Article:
The NFL is gearing up for its biggest day of the year with Super Bowl LV on Sunday (February 7). Although this year’s festivities will be different thanks to the COVID-19 pandemic altering many of the plans, the halftime show remains one of the day’s marquee events.
This year, The Weeknd will be headlining the show weeks after the Recording Academy snubbed him at the 2021 Grammy Awards. Artists usually use a show or song to express their feelings towards something, and with that notion, fans expect something big from The Weeknd.
The NFL has a history of missing the mark when it comes to racism and representing Black culture. So how did they manage to score one of the most prominent Black artists today at the Recording Academy’s expense, who also struggles with racism in their industry?
Let’s turn back the clock to four years ago when Hip Hop legend JAY-Z sided with former NFL player Colin Kaepernick who spoke out against racial injustices in the United States. While the former quarterback protested and was ostracized by many, Hov shouted him out on several occasions, even wearing Kaepernick’s jersey during a performance on Saturday Night Live in 2017.
The “God MC” strengthened his allegiance to Kaepernick when he seemingly confirmed reports he turned down the 2018 halftime show when he took a shot at the NFL on “Apeshit” off his collaborative album with his wife, Beyoncé Knowles-Carter, titled Everything Is Love.
“I said no to the Super Bowl, you need me, I don’t need you/Every night we in the end zone, tell the NFL we in stadiums too,” Hov rapped in the second verse. In the visual to the song, several Black men knelt in front of the Louvre Museum to bring the matter home while the Brooklyn rapper took the slight jab at the NFL.
Hov felt he had the answers and the NFL proved he was right when they announced a partnership deal with Roc Nation in August 2019 that turned a lot of heads. The union allowed Hov and his team to produce and consult bookings for the Super Bowl halftime show and other live music performances.
It also let Hov’s company influence the leagues’ new social justice initiative, Inspire Change, in which Meek Mill and Rapsody became advocates. No time was wasted either as one of Hov’s first moves was having the league set aside $100 million towards criminal justice reform over the next 10 years.
During a press conference, Hov reminded the critics that the root of Kaepernick’s protest was not to get his job back but bring attention to social and racial injustice. The NFL is aiming to achieve that awareness through its entertainment sector, and they’re getting assistance from two important forms of expression in Black culture, Hip Hop and R&B.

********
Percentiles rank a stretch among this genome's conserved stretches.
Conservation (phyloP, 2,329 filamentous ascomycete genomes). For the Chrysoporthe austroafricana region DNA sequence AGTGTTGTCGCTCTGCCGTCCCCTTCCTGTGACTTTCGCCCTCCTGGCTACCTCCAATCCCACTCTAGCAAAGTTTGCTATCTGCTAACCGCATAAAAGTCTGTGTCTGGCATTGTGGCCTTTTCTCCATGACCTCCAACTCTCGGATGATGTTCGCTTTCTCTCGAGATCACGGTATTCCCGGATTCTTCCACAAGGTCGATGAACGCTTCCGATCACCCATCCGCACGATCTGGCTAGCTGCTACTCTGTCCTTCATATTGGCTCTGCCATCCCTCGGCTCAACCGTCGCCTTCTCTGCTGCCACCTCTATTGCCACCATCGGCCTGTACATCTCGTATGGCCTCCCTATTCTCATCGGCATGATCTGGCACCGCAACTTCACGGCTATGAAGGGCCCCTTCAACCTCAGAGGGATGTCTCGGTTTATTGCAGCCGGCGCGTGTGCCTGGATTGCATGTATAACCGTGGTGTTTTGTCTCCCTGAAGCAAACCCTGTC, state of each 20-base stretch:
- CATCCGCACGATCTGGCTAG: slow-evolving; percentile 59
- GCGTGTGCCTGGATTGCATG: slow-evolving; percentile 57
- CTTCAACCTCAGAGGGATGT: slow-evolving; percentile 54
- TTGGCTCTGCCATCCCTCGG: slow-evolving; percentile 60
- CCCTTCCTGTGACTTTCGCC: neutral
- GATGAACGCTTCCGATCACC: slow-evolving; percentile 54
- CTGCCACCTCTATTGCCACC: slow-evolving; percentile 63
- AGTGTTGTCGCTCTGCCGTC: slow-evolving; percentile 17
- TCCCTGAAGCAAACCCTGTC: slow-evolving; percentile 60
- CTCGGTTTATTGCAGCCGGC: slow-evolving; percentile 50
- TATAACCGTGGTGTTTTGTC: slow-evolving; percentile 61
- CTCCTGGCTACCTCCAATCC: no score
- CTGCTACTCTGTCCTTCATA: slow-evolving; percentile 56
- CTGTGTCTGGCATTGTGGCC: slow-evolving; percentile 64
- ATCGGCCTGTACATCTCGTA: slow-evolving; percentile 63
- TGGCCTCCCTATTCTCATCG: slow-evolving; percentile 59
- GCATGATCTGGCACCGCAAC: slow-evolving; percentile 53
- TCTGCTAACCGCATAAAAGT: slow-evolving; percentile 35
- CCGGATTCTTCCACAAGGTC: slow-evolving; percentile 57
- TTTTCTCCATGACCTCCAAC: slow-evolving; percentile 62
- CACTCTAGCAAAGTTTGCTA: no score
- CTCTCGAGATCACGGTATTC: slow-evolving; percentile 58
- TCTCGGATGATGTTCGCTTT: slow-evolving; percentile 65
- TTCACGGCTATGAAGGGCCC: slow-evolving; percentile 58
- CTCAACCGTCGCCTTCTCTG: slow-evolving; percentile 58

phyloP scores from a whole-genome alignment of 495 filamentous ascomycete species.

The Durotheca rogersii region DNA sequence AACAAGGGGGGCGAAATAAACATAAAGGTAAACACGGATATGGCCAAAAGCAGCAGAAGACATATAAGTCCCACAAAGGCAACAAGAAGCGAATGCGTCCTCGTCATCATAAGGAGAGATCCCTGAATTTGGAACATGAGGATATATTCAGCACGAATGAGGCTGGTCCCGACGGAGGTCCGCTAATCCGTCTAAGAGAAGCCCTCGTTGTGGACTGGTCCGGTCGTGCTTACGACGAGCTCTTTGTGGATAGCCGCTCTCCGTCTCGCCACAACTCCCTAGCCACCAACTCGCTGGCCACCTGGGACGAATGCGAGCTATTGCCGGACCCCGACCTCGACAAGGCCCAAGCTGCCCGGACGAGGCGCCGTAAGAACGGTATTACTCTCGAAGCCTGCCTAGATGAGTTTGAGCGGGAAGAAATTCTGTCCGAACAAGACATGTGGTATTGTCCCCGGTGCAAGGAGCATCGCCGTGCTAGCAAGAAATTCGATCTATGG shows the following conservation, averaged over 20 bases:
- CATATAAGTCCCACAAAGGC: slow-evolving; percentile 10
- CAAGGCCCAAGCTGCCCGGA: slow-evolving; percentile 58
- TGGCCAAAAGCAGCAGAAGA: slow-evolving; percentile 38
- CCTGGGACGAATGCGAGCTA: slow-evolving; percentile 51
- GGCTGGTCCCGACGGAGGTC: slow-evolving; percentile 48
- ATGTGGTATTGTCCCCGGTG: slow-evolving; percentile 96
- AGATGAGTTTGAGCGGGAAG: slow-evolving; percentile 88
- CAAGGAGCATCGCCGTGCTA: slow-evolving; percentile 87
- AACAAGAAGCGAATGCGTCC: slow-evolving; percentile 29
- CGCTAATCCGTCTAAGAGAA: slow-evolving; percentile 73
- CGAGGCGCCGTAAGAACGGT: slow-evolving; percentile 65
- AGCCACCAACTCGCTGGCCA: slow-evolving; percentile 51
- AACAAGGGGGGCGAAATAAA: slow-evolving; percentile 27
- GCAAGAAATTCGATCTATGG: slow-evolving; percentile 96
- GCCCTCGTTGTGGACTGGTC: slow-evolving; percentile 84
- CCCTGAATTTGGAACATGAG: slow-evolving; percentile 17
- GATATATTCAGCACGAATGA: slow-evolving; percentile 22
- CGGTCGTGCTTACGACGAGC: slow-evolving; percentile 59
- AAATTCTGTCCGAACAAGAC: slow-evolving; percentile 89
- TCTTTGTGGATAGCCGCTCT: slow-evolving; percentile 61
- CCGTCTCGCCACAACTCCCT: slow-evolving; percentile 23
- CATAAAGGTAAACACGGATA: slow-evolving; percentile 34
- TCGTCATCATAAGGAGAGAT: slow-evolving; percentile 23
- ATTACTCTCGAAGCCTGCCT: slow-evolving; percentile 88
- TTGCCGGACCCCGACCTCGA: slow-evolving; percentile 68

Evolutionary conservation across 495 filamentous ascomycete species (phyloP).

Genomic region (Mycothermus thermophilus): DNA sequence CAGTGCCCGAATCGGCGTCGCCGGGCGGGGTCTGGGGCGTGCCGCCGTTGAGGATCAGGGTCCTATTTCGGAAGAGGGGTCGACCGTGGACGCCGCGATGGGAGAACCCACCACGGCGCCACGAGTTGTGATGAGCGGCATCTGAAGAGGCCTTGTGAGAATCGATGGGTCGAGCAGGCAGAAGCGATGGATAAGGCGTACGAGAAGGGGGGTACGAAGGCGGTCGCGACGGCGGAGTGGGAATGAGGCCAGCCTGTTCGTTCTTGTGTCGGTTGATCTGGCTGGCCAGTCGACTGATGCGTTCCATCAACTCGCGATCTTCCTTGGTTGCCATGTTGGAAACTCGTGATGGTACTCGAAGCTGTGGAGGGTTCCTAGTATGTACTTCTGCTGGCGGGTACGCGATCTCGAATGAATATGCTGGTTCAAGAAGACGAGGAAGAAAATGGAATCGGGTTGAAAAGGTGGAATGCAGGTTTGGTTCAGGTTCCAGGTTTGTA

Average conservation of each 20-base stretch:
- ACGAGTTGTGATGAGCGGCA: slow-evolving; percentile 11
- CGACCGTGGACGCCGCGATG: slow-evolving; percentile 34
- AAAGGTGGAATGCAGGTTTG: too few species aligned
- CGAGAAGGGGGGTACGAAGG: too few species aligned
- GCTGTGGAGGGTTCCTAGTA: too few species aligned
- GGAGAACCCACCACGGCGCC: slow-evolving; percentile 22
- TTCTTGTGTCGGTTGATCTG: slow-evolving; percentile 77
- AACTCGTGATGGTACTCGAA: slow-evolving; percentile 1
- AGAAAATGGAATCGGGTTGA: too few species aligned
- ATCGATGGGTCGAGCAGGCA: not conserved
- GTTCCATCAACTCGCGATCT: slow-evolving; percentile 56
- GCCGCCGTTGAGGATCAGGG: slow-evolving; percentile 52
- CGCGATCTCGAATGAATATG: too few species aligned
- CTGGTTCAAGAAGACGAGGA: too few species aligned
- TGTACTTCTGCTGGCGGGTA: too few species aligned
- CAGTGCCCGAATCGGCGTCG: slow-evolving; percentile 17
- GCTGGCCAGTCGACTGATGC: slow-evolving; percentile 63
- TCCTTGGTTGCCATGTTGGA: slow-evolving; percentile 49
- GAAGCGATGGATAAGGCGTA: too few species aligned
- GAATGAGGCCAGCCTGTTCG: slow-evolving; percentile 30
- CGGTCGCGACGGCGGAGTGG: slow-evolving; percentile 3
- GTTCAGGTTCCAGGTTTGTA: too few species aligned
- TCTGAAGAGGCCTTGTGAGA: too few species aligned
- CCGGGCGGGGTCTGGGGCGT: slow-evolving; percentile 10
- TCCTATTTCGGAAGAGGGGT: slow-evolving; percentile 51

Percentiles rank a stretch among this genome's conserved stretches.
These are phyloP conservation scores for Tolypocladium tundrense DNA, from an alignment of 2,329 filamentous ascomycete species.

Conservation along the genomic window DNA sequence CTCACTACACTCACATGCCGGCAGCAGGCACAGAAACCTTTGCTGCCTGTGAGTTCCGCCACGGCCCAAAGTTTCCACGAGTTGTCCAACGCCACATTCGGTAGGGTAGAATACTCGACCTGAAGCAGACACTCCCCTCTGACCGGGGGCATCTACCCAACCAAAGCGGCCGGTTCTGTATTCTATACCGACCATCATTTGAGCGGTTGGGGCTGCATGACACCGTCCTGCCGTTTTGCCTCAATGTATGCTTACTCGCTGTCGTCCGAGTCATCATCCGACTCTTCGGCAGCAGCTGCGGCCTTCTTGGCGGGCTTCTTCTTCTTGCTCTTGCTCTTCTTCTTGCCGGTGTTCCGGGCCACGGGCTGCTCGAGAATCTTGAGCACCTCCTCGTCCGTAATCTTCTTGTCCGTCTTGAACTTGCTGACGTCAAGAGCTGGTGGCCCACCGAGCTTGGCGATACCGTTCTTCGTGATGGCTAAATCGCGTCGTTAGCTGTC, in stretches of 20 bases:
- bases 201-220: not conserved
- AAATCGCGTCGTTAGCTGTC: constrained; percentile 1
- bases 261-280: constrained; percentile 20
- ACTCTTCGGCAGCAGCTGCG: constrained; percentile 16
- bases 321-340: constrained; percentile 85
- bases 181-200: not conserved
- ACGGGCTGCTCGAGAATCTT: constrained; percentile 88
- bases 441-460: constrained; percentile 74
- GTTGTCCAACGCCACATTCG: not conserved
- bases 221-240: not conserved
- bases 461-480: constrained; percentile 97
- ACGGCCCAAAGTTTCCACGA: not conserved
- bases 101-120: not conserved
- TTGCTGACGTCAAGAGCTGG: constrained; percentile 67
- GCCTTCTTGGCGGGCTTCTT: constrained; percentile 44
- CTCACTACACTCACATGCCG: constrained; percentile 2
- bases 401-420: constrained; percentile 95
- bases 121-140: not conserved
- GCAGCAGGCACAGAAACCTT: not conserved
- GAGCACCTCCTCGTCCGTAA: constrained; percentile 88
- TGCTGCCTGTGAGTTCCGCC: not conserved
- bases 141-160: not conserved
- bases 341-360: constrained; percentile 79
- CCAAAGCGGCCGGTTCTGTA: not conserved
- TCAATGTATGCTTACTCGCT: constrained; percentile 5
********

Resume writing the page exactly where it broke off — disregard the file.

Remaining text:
As Murs said during HipHopDX’s The Breakdown, “While many in the community support Colin Kaepernick, you have to admit that taking a knee is a little bit past it for the Hip Hop generation.”
Hov said those same sentiments during the press conference, “I think we’ve moved past kneeling, and I think it’s time to go into actionable items.”
Since the partnership’s announcement, the league has brought to life those “actionable items” and made several efforts in recognizing the racial and social injustices that plague the country through its media channels.
Roc Nation clients Jennifer Lopez and Shakira used their 2020 halftime performance to make powerful statements against the country’s torrid immigration policy and treatment of Puerto Rico following the destruction caused by Hurricane Maria in 2017. It was the first time the NFL showed support to this degree on its programming and it was just the beginning.
For its 2019 season, the NFL launched Songs of the Season, a series that showcases musicians who created a song that touches on social and racial injustice, and artists like Royce Da 5’9, Lecrae and SASH have already contributed to the series. The league took an even bigger step when up-and-coming artist Blackway recorded “Heavyweight” as the first single for the 2020 edition.
In September, Alicia Keys, who Roc Nation manages, teamed up with the NFL to launch a $1 billion endowment fund for Black-owned businesses and communities. Weeks later, Roc Nation and the NFL announced the hiring of Jesse Collins, the league’s first Black executive producer for the 2021 halftime show.
Collins, who has produced for the BET Hip Hop Awards and Soul Train Awards, makes a statement having The Weeknd headline this year’s halftime show. The Toronto superstar will be the first Black artist to grab the reins since the NFL and Roc Nation announced their deal in 2019. It’s also important to note The Weeknd is no stranger to using his platform with donations and calling out big companies to aid in the fight for racial and social injustice.
Football is America’s favorite sport and the Super Bowl is the most-watched program almost every year. The halftime show always has viewers in the millions and those numbers will seemingly rise with everyone forced to stay home this year. So what better way to make a statement than using the platform of one of America’s most beloved forms of entertainment?
JAY-Z called out the NFL and soon found his way into the league offices to help implement the changes it desperately needs. It may not be the way everyone wanted, but it’s certainly having an impact.